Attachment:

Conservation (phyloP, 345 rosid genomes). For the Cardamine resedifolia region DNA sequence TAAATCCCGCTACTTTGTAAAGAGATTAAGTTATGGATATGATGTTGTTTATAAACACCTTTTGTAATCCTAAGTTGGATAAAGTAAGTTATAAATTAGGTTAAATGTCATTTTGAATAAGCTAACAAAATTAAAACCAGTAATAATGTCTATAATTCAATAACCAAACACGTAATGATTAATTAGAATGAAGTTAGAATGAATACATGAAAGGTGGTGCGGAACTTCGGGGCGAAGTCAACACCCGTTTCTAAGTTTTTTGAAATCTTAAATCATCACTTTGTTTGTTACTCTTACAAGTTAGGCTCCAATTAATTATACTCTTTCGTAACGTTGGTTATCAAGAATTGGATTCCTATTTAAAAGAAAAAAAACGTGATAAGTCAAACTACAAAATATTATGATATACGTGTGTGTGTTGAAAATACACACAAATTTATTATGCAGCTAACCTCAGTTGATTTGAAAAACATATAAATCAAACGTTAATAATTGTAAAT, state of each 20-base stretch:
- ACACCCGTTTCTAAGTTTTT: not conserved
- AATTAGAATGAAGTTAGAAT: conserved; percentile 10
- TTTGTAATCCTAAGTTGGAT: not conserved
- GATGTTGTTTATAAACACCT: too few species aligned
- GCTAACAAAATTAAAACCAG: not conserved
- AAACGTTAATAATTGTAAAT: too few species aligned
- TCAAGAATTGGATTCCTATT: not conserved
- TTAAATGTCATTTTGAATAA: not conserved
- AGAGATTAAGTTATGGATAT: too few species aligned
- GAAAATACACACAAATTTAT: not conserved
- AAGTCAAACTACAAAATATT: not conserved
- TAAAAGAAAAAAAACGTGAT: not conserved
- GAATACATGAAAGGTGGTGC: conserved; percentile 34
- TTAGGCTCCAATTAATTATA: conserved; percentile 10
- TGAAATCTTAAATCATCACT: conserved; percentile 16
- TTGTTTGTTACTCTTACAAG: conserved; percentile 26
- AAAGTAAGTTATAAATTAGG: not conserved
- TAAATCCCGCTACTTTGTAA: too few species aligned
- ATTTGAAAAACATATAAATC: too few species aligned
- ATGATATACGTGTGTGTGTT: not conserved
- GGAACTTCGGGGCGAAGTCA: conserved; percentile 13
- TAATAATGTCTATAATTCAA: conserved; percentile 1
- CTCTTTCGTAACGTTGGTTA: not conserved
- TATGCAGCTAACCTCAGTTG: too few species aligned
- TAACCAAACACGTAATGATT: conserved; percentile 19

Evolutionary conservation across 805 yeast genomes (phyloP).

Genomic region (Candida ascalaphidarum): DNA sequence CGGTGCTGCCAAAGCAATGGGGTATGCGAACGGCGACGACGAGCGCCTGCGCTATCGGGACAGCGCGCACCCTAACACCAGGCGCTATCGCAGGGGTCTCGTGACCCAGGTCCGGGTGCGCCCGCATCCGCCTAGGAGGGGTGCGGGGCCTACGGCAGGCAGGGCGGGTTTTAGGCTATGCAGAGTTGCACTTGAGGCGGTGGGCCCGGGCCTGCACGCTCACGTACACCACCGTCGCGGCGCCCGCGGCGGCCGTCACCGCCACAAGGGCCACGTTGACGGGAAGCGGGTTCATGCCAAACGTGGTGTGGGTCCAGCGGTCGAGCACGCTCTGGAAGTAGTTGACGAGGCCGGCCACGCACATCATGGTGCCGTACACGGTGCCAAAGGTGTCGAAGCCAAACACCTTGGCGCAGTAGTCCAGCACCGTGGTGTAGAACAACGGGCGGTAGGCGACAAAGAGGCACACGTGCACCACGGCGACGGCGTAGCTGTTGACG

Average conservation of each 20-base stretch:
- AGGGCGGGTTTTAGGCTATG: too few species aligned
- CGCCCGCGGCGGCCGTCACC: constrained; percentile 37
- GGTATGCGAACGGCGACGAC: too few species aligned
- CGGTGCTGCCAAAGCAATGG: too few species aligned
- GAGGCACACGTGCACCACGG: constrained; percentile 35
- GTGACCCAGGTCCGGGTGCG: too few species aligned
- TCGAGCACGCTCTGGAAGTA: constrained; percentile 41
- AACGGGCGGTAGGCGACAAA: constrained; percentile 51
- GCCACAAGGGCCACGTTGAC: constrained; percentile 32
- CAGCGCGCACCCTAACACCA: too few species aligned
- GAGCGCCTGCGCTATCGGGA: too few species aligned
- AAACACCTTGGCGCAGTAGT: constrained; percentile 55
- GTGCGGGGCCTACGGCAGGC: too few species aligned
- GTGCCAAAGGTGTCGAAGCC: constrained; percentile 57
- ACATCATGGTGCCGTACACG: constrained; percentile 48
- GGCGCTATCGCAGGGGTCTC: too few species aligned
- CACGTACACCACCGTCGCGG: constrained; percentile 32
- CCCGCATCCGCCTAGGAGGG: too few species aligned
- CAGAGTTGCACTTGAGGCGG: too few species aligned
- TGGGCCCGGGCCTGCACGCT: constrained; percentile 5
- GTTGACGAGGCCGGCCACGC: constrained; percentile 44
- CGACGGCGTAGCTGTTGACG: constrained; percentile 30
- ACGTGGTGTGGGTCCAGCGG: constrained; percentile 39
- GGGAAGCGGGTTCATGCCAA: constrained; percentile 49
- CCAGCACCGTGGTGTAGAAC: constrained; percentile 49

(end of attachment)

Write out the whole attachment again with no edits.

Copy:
Conservation (phyloP, 345 rosid genomes). For the Cardamine resedifolia region DNA sequence TAAATCCCGCTACTTTGTAAAGAGATTAAGTTATGGATATGATGTTGTTTATAAACACCTTTTGTAATCCTAAGTTGGATAAAGTAAGTTATAAATTAGGTTAAATGTCATTTTGAATAAGCTAACAAAATTAAAACCAGTAATAATGTCTATAATTCAATAACCAAACACGTAATGATTAATTAGAATGAAGTTAGAATGAATACATGAAAGGTGGTGCGGAACTTCGGGGCGAAGTCAACACCCGTTTCTAAGTTTTTTGAAATCTTAAATCATCACTTTGTTTGTTACTCTTACAAGTTAGGCTCCAATTAATTATACTCTTTCGTAACGTTGGTTATCAAGAATTGGATTCCTATTTAAAAGAAAAAAAACGTGATAAGTCAAACTACAAAATATTATGATATACGTGTGTGTGTTGAAAATACACACAAATTTATTATGCAGCTAACCTCAGTTGATTTGAAAAACATATAAATCAAACGTTAATAATTGTAAAT, state of each 20-base stretch:
- ACACCCGTTTCTAAGTTTTT: not conserved
- AATTAGAATGAAGTTAGAAT: conserved; percentile 10
- TTTGTAATCCTAAGTTGGAT: not conserved
- GATGTTGTTTATAAACACCT: too few species aligned
- GCTAACAAAATTAAAACCAG: not conserved
- AAACGTTAATAATTGTAAAT: too few species aligned
- TCAAGAATTGGATTCCTATT: not conserved
- TTAAATGTCATTTTGAATAA: not conserved
- AGAGATTAAGTTATGGATAT: too few species aligned
- GAAAATACACACAAATTTAT: not conserved
- AAGTCAAACTACAAAATATT: not conserved
- TAAAAGAAAAAAAACGTGAT: not conserved
- GAATACATGAAAGGTGGTGC: conserved; percentile 34
- TTAGGCTCCAATTAATTATA: conserved; percentile 10
- TGAAATCTTAAATCATCACT: conserved; percentile 16
- TTGTTTGTTACTCTTACAAG: conserved; percentile 26
- AAAGTAAGTTATAAATTAGG: not conserved
- TAAATCCCGCTACTTTGTAA: too few species aligned
- ATTTGAAAAACATATAAATC: too few species aligned
- ATGATATACGTGTGTGTGTT: not conserved
- GGAACTTCGGGGCGAAGTCA: conserved; percentile 13
- TAATAATGTCTATAATTCAA: conserved; percentile 1
- CTCTTTCGTAACGTTGGTTA: not conserved
- TATGCAGCTAACCTCAGTTG: too few species aligned
- TAACCAAACACGTAATGATT: conserved; percentile 19

Evolutionary conservation across 805 yeast genomes (phyloP).

Genomic region (Candida ascalaphidarum): DNA sequence CGGTGCTGCCAAAGCAATGGGGTATGCGAACGGCGACGACGAGCGCCTGCGCTATCGGGACAGCGCGCACCCTAACACCAGGCGCTATCGCAGGGGTCTCGTGACCCAGGTCCGGGTGCGCCCGCATCCGCCTAGGAGGGGTGCGGGGCCTACGGCAGGCAGGGCGGGTTTTAGGCTATGCAGAGTTGCACTTGAGGCGGTGGGCCCGGGCCTGCACGCTCACGTACACCACCGTCGCGGCGCCCGCGGCGGCCGTCACCGCCACAAGGGCCACGTTGACGGGAAGCGGGTTCATGCCAAACGTGGTGTGGGTCCAGCGGTCGAGCACGCTCTGGAAGTAGTTGACGAGGCCGGCCACGCACATCATGGTGCCGTACACGGTGCCAAAGGTGTCGAAGCCAAACACCTTGGCGCAGTAGTCCAGCACCGTGGTGTAGAACAACGGGCGGTAGGCGACAAAGAGGCACACGTGCACCACGGCGACGGCGTAGCTGTTGACG

Average conservation of each 20-base stretch:
- AGGGCGGGTTTTAGGCTATG: too few species aligned
- CGCCCGCGGCGGCCGTCACC: constrained; percentile 37
- GGTATGCGAACGGCGACGAC: too few species aligned
- CGGTGCTGCCAAAGCAATGG: too few species aligned
- GAGGCACACGTGCACCACGG: constrained; percentile 35
- GTGACCCAGGTCCGGGTGCG: too few species aligned
- TCGAGCACGCTCTGGAAGTA: constrained; percentile 41
- AACGGGCGGTAGGCGACAAA: constrained; percentile 51
- GCCACAAGGGCCACGTTGAC: constrained; percentile 32
- CAGCGCGCACCCTAACACCA: too few species aligned
- GAGCGCCTGCGCTATCGGGA: too few species aligned
- AAACACCTTGGCGCAGTAGT: constrained; percentile 55
- GTGCGGGGCCTACGGCAGGC: too few species aligned
- GTGCCAAAGGTGTCGAAGCC: constrained; percentile 57
- ACATCATGGTGCCGTACACG: constrained; percentile 48
- GGCGCTATCGCAGGGGTCTC: too few species aligned
- CACGTACACCACCGTCGCGG: constrained; percentile 32
- CCCGCATCCGCCTAGGAGGG: too few species aligned
- CAGAGTTGCACTTGAGGCGG: too few species aligned
- TGGGCCCGGGCCTGCACGCT: constrained; percentile 5
- GTTGACGAGGCCGGCCACGC: constrained; percentile 44
- CGACGGCGTAGCTGTTGACG: constrained; percentile 30
- ACGTGGTGTGGGTCCAGCGG: constrained; percentile 39
- GGGAAGCGGGTTCATGCCAA: constrained; percentile 49
- CCAGCACCGTGGTGTAGAAC: constrained; percentile 49